All of it. My bills, my house, my husband, and my adorable little girl. And I can’t. Life throws me a curve-balls, I simply lack the time or energy to do everything, and my family doesn’t feel the need to be squished into my ideal world.

So, I tell myself, too. Stop. Breathe. Use your words.

There’s a level of control and honesty that goes with this. You have to be able to see your own emotions clearly. If your first thought is, You’re a horrible person and I hate you. The truth is probably closer to, I can’t control you, and that’s frustrating and scary to me.

How terrifying to be honest with ourselves. How horribly awful to put that honesty out into the world and allow other people to see our vulnerability and frustration. We’re learning to use our words and identify our emotions, though, my girl and I. We’re learning together.

I never learned when I was younger. Oh, I learned that it wasn’t okay to scream at people. It wasn’t okay to hit. It wasn’t okay to throw things. What I didn’t learn was how to identify or express any negative emotion. I learned to bottle those.

In my house growing up, anger wasn’t expressed. Or sadness. Or frustration. Or grief. Or fear. Or pain. I was flat out told to get over it. Life isn’t fair. “If you can’t be happy, then go to your room until you can.”

By the time I hit therapy, at the end of college, I had a deep hidden reservoir of anger, fear, resentment, confusion, frustration, helplessness, and sadness. And, I had learn to find it. I had to learn to express it.

I was so afraid. So afraid that I would drown the whole world in tears if I let out all that sadness. So afraid that I would burn my world to the ground in my anger. Afraid that I would be hurt. Afraid that I would cause pain. Afraid to draw a deep breath.

But, it didn’t. And I learned. I’m still learning. It takes practice. It takes work. It takes will-power not to sock it all down deep into the hidden layers of my heart.

Instead, I have to Stop. Breathe. Use my words.

I have to, because I have to show her how. I never want her to be the girl that I was.

The Poetry of Real – Newtons First Law

I think that there is a beauty to science that is often missed because so much of science relies on cold, unsubtle language.  Let me tell you about the most basic concepts of physics, the way that I understand it in my head.

This is the ground floor, this is fundamental. We have an object and we are placing it in space. It is perfect. It is a sphere.  It is in the frictionless, gravity free, air-free, emptiness of space. There is nothing near it. There is nothing to touch it. There is nothing to change it.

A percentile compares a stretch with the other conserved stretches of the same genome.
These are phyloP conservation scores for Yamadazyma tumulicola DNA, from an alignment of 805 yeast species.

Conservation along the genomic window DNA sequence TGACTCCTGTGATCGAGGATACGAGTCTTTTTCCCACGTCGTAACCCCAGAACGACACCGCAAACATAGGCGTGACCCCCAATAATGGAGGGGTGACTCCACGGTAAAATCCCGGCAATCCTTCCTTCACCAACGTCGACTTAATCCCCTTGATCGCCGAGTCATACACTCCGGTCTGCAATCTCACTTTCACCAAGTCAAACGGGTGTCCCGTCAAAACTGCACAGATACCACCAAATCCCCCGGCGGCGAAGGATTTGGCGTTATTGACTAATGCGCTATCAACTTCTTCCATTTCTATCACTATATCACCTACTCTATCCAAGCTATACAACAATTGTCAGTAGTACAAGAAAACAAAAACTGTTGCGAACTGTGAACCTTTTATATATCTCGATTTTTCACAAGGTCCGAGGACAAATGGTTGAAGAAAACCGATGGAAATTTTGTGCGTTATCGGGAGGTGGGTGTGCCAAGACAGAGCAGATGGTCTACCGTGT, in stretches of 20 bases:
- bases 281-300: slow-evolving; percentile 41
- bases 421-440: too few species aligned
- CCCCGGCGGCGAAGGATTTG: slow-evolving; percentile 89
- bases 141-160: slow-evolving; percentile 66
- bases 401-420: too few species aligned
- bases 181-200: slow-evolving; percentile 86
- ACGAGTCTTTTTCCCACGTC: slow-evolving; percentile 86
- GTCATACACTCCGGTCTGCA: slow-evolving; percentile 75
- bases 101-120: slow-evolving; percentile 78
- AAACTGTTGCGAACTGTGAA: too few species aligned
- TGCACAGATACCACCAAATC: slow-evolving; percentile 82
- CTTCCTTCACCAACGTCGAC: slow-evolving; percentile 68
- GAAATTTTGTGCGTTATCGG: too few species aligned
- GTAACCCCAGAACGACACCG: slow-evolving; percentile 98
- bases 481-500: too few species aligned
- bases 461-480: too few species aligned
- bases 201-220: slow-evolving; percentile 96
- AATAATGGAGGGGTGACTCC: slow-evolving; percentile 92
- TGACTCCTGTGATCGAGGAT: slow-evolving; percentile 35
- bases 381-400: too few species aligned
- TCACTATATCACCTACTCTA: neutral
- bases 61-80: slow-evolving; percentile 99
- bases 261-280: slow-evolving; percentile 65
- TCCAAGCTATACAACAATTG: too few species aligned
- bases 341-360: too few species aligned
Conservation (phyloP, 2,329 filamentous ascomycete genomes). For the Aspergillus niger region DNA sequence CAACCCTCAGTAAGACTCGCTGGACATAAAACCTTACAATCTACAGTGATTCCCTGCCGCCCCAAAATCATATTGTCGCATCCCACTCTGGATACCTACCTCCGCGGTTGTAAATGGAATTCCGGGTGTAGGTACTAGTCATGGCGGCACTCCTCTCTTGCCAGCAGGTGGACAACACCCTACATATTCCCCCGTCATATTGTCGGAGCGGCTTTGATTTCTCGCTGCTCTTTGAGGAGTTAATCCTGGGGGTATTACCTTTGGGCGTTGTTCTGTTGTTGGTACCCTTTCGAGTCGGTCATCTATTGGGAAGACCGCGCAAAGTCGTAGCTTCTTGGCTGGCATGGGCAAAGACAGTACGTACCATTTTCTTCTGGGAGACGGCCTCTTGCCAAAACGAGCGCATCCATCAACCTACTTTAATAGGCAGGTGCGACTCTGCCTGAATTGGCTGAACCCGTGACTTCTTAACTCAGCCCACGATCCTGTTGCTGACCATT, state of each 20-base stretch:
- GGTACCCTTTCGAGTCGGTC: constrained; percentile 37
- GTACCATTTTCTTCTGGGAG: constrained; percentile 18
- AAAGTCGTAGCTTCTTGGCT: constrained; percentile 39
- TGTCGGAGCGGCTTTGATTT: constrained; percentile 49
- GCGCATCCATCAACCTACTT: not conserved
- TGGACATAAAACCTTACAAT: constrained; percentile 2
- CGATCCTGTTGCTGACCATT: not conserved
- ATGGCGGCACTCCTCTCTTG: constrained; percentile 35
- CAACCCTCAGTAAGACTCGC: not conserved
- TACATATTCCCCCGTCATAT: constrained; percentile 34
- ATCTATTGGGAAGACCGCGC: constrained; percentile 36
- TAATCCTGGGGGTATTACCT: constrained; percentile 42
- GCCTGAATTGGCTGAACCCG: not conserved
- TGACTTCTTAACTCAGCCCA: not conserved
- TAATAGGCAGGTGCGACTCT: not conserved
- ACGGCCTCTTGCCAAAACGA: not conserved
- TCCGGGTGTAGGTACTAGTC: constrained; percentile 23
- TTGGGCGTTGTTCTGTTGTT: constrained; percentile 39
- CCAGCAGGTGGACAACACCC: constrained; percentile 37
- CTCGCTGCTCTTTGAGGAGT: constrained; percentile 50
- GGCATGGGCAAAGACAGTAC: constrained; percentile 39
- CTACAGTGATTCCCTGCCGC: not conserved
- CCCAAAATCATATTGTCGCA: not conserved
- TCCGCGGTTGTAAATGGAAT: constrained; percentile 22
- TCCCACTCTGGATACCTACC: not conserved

It is a gray ball in the blackness.

Why?

Because it is the simplest thing that we can imagine. Nothing. Something.

And we wait. And wait. And wait. And, as we watch nothing happens. Why?

Because we are investigating Newtons laws. We must leave our perfect sphere in the perfect vastness of space. Will it move?

You tell me. There is nothing there. It doesn’t know the pull of another object. The motion of a star. The current of atmosphere. It is perfectly alone. Perfectly still. And, as you know instinctively, if not from school, it will not move.

Ah, but why?

That is the underlying question to everything. It is the human curiosity that has brought us everything that ever was. It is a simple question that can lead you down into a rabbit warren of discover that you may never leave from.

Why?

Because it can’t.

Newton said, “An object at rest, remains at rest unless acted on by an outside force. An object in motion remains in motion, unless acted on by an outside force.” Blah! Boring language!

If there is nothing to move our object it will remain still, unchanging, perfect in the empty quietness of space. Or, as the Sound of Music put it, “Nothing comes from Nothing. Nothing ever could.”

Well, one of the fundamental tools of science is turning your question around backwards and inside out and asking again. Let’s try that.

We have a sphere sitting in the perfect vacuum of space. It begins to move. Why?

What changed?

I imagine you thinking of particles falling away from the ball, but why would they fall? What would they be drawn towards? Where would the energy for motion come from?

Ah! There in lies the rub! You can’t change something without imparting energy. Nothing comes from nothing.

That is the sum total of Newtons first law.

There sits in the blackness of nothing, something.
It has no impetus. It has no energy. It sits. It rests.
There moves through the emptiness of space something.
It will not change. It rushes on.
These things are constant.
Conservatively, something sits.
Conservatively, something moves.
But, Oh!, if they came together!
Change!

It’s Not that Bad

Last night she slept fine. As well as can be expected, at least. She needed the rest after the night before where she hacked and wheezed her way through the night and ended up getting up with me at around 4:30, because she started a barking croupy cough.

Cool air and being upright were enough to stop it in it’s tracks. Which is good, because I really don’t like taking her to doctors.  Doctors trips always go like this with us:

Me: She has croup and needs a breathing treatment.
Doctor: Well, we’ll just take a look at her. What symptoms does she have and when did she start?
Me: She had a congested nose starting yesterday afternoon. Congested breathing at bedtime, eight p.m., and started the stridor cough at 2am. It was very dry in her room, so I took her out in the rain wrapped up in a big blanket for 20 minutes but it didn’t help and she is having retractions (sucking in) between her ribs to her collarbones. Could we please start a breathing treatment?
Doctor: And you’re sure she didn’t swallow anything?
Me (frustrated): Yes. She has croup. Please, call the breathing treatment people.